A friend, father of a communications student, told me last week that there’s four public relations professionals for every journalist. 4 to 1. I didn’t research the stat myself, but took a leap of faith that the student’s professor who revealed the stat knew what he or she was talking about.
4 to 1. At least. That’s the stat I’m going with.
If you’re a client and have an agency engaging with the media on your company’s behalf — and you’re not Apple or Wal-Mart, Johnson & Johnson or GE — you’re likely (hopefully) generally aware of the odds. If you work for an agency and engage with media on your clients’ behalf, especially if they’re not Apple or Wal-Mart, etc. — then you’re keenly aware. Getting a smallish or mid-size client on a key reporter’s radar, getting a response from a reporter to an email you sent yesterday or last week or a month ago, getting an actual return phone call from a reporter … let’s just say everyone is very busy.
If you have a client with breaking news, news that can’t wait, news that impacts a critical mass of consumers, news that’s pegged to a trend, well, you have ammo.
But if you have a client, or you are the client, that isn’t breaking-news driven, whose business isn’t fueled by the release of new product after new product, whose CEO isn’t a luminary or a Millennial, whose customers aren’t always willing to go on the record, who might be privately held and doesn’t have quarterly financial results to report (good or bad as both get covered by the media), well, then what?
A frequent contributor, aka freelancer, to THE major daily newspaper in Massachusetts told me in an email earlier this week that “soft-feature slots are few and far between.” He pitched the paper on a business story I proposed to him. He thought the story was strong enough to bring to the attention of his editor at the daily, which subsequently turned it down. When I asked him for his thoughts on what might have been missing from the story, he said “nothing” but that “soft feature slots..yadda yadda”.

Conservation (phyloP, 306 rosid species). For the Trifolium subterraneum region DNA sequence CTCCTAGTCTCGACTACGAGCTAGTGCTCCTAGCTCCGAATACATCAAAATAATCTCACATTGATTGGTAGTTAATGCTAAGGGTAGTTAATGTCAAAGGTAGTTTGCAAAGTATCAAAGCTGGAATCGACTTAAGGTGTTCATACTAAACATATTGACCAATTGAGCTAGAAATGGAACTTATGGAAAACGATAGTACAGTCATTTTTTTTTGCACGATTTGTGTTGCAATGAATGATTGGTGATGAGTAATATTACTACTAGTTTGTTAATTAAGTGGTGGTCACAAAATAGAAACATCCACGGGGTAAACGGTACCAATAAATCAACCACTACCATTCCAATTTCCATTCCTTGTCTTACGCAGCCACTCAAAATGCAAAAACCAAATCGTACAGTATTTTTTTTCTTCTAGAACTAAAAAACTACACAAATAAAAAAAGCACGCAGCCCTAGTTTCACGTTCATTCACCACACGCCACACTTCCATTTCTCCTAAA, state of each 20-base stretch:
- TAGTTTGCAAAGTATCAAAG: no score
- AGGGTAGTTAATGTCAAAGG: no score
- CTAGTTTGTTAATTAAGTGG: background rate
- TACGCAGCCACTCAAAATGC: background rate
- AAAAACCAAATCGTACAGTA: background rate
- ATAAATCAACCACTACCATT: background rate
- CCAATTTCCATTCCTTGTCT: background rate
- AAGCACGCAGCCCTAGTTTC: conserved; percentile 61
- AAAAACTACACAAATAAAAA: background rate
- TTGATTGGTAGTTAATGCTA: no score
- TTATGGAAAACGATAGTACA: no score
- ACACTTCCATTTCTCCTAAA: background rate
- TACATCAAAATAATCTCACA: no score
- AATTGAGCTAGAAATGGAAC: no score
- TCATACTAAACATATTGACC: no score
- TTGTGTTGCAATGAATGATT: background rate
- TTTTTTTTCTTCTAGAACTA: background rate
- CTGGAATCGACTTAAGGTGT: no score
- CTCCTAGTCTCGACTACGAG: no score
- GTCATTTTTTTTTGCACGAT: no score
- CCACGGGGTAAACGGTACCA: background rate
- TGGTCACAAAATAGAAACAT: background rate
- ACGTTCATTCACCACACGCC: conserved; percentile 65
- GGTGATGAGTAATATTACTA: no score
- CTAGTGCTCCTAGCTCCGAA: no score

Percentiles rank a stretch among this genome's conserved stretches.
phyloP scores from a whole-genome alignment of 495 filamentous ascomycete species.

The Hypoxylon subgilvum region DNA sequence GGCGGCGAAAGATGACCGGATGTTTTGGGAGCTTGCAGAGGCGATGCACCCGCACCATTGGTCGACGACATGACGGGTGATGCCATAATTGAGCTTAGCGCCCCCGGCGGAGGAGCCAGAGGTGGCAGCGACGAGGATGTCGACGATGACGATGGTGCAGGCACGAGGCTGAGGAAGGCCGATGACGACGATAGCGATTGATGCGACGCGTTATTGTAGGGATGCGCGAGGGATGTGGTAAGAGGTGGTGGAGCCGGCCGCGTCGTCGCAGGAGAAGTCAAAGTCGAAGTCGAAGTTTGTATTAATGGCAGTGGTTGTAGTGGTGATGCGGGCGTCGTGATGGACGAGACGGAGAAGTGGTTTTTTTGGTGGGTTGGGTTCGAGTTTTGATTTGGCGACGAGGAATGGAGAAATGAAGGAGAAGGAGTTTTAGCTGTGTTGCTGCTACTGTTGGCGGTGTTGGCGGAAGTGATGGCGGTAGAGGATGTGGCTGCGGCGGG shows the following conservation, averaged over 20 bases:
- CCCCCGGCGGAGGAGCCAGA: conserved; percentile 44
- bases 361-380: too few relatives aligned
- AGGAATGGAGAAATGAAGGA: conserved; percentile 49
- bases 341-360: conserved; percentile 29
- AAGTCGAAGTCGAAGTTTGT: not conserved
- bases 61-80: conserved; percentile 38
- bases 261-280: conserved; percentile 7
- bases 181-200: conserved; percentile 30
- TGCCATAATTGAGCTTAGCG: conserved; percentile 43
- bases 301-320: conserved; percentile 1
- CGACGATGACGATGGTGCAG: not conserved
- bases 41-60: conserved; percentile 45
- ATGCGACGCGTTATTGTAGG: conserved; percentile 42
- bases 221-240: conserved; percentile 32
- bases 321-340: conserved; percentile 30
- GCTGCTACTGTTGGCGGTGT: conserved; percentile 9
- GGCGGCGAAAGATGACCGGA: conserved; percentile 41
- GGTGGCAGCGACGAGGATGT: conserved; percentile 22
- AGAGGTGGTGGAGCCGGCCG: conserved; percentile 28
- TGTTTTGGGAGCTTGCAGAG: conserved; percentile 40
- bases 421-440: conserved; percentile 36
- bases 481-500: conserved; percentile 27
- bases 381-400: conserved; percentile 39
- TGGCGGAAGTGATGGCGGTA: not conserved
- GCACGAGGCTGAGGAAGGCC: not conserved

My point (you must be wondering by now) is two-fold:
- more companies/PR people calling on fewer and fewer reporters forces the PR pro to be more creative than ever, to do more homework and brainstorming to develop insights that result in more meaningful, targeted pitches and story lines. And don’t let unresponsive journalists deter your effort. In my experience, many emails and calls aren’t returned only because the reporter is too swamped reacting to time-driven news (if it bleeds it leads is 100 percent true) and not necessarily because they aren’t interested in your story idea. My advice is keep trying. Oftentimes, when that reporter does finally answer the phone, he or she is happy you called.
- the self-publishing and original content development opportunities that exist today vs. just a handful of years ago provide clients and their agencies with untold opportunities and channels to engage consumers.
So while there are fewer reporters to catch all of the great stories out there, owned media provides brands with the opportunity to share compelling stories that might otherwise never get shared.
A robust company blog with a strong point of view, an outspoken and opinionated CEO who appreciates the spotlight, a marketing team who recognizes the value of time spent drafting informative eBooks and white papers that are shared and repurposed as by-lined articles and pitched to industry publications. These are a few of the key components of a content-centered communications program that integrates traditional media relations but recognizes its inherent limitations while embracing the universe of possibilities presented by owned media.
How are you and your clients addressing the 4 to 1?